The door flies open and you scream as hands grab and pull and carry you out, naked and condemned. They shout about caught in the act, stonings, about laws and condemnation and you didn’t even want to be here.
But what right does a woman have to say no.
You grab the bed sheet on the floor to cover your shame. You scream, you bite, you twist around to see where he has been carried off to.
But he is standing in the room, getting smaller as you are hurried away, slowly dressing himself and hoping his wife has not heard the commotion.
There is no justice for a woman in this world.
They are taking you to the temple. You know what will come next, you’ve even thrown a stone before at a woman in your same position. Because even in a world where the men make all the rules, women throw stones at each other.
They are whispering about a man you don’t know, a man they can trick. They hope he will break the law and can be condemned by your side. You secretly begin to pray that they will condemn him and forget you. That he could perhaps, somehow, take the punishment instead of you.
They ask him what they should do. You don’t understand their trick, don’t even look at the Rabbi. Tears roll down your face and drop to the ground as you stare mutely at his feet.
He sees your eyes, sees their path. He bends down, touches his finger to the dust exactly where you watch, drawing in the dirt, drawing for you.
They insist louder. They need an answer, they will not tolerate silence from a man. Your silence is expected, your condemnation sure without a defense.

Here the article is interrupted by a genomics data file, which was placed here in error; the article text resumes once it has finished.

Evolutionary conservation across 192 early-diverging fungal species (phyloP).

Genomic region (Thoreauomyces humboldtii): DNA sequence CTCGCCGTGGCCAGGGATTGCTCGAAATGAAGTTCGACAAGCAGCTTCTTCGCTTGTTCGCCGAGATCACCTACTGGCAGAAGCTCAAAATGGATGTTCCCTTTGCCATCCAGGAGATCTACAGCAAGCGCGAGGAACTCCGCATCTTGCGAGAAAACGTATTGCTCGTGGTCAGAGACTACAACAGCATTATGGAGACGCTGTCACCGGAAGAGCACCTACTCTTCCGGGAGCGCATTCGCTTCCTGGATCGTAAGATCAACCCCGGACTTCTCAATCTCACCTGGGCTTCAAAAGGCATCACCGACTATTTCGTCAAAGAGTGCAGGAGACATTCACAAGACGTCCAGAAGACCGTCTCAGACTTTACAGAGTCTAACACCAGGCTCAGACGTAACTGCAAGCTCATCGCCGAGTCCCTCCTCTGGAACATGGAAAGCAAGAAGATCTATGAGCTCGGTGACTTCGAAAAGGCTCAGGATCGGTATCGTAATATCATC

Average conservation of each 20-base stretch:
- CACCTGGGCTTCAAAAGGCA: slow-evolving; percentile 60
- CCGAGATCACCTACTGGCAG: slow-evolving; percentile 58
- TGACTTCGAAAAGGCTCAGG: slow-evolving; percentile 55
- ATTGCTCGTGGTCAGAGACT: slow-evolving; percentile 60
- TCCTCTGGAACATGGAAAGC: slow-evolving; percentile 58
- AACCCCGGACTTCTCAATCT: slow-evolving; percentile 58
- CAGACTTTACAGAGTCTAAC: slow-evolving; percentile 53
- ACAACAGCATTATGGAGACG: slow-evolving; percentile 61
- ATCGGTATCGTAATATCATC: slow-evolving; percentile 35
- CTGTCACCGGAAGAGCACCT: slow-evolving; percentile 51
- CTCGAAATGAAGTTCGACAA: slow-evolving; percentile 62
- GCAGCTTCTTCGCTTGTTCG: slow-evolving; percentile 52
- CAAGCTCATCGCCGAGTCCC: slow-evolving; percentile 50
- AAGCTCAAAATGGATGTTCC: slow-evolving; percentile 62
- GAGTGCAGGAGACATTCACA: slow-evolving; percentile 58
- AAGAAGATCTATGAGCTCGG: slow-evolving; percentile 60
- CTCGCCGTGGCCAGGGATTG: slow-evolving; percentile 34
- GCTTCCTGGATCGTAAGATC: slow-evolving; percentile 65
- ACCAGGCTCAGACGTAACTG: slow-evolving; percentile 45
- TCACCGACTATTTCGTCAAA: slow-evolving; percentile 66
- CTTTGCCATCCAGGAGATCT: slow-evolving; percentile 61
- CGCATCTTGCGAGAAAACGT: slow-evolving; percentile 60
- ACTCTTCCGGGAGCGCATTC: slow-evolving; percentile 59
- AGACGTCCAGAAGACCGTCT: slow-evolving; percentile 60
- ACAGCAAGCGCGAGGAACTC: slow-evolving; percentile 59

This man, he seems to have peace. And despite several minutes bent and drawing in the sand, he has not picked up a stone.
He meets your gaze and does not look away as he slowly stands. You hold your breath, unblinking, all of your fears and hopes caught in this shared look.
“All right,” he says.
Your breath releases. He is no different, he is not tricked. Unconsciously, you lift your arms to block your face as your accusers draw back their stones.
“Let him who is without sin among you be the first to throw a stone at her.”
You close your eyes and brace for pain. He bends, perhaps to pick up a stone. You know the Pharisees, know the Rabbis. They certainly don’t sin like this. The stones will come at any moment.
Instead, you hear the slow shuffle of feet, the whispers of the ancients’ prayers as they slowly fade in the distance. Slowly you lower your arms, relax your muscles. You peek one eye open: he is drawing again. He hasn’t picked up a stone, though perhaps he could have. He who is without sin.
He catches your eye and motions you to look around.
He smile. “Woman, where are they? Has no one condemned you?”
Your legs are shaking as you lift your head and see the miracle of mercy. You drop to your knees. “No one, Lord.”
“Then neither do I condemn you; go, and from now on sin no more.”
May we be women who bring our condemnation to the feet of Jesus, even if we must be dragged there. May we be women who pray that he could perhaps, somehow, take the punishment instead of us. May we drop to our knees in worship of him who is without sin. And may we strive to live out both halves of his command: to no longer be condemned and to go and sin no more.
This post is a part of my Lenten series called “The Women of Lent”. For an explanation of the series and to see the past posts, check out the posts in the category “Women of Lent“. Also don’t forget to enter my free GIVEAWAY and check out my featured sellers. Giveaway is going on until April 8, 2014.